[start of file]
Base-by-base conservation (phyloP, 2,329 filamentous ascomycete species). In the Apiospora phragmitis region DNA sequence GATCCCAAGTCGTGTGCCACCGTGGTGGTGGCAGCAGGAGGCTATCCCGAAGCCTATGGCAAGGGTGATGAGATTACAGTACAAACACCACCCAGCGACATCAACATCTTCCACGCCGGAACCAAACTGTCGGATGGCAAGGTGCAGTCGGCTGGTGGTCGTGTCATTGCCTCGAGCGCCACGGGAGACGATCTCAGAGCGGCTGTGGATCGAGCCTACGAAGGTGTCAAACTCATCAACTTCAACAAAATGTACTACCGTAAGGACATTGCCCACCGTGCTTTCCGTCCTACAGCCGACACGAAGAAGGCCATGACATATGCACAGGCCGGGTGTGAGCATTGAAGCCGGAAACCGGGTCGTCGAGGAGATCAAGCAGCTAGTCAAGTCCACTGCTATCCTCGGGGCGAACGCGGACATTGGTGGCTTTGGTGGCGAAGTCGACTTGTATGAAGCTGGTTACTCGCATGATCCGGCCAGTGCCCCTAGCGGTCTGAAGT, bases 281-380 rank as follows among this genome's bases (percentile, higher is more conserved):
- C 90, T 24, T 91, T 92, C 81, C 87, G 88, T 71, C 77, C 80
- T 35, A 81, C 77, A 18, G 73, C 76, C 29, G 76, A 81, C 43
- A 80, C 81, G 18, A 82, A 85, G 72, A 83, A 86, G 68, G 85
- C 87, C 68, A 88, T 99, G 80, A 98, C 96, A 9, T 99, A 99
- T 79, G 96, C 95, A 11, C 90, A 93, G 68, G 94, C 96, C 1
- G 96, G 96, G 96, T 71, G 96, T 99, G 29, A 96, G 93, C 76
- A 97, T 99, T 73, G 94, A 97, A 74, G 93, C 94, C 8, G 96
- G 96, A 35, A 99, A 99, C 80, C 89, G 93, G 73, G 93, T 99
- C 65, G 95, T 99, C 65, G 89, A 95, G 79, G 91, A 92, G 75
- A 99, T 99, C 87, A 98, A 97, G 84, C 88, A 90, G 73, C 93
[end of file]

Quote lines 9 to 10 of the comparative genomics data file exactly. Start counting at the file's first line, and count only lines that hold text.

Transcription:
- G 96, A 35, A 99, A 99, C 80, C 89, G 93, G 73, G 93, T 99
- C 65, G 95, T 99, C 65, G 89, A 95, G 79, G 91, A 92, G 75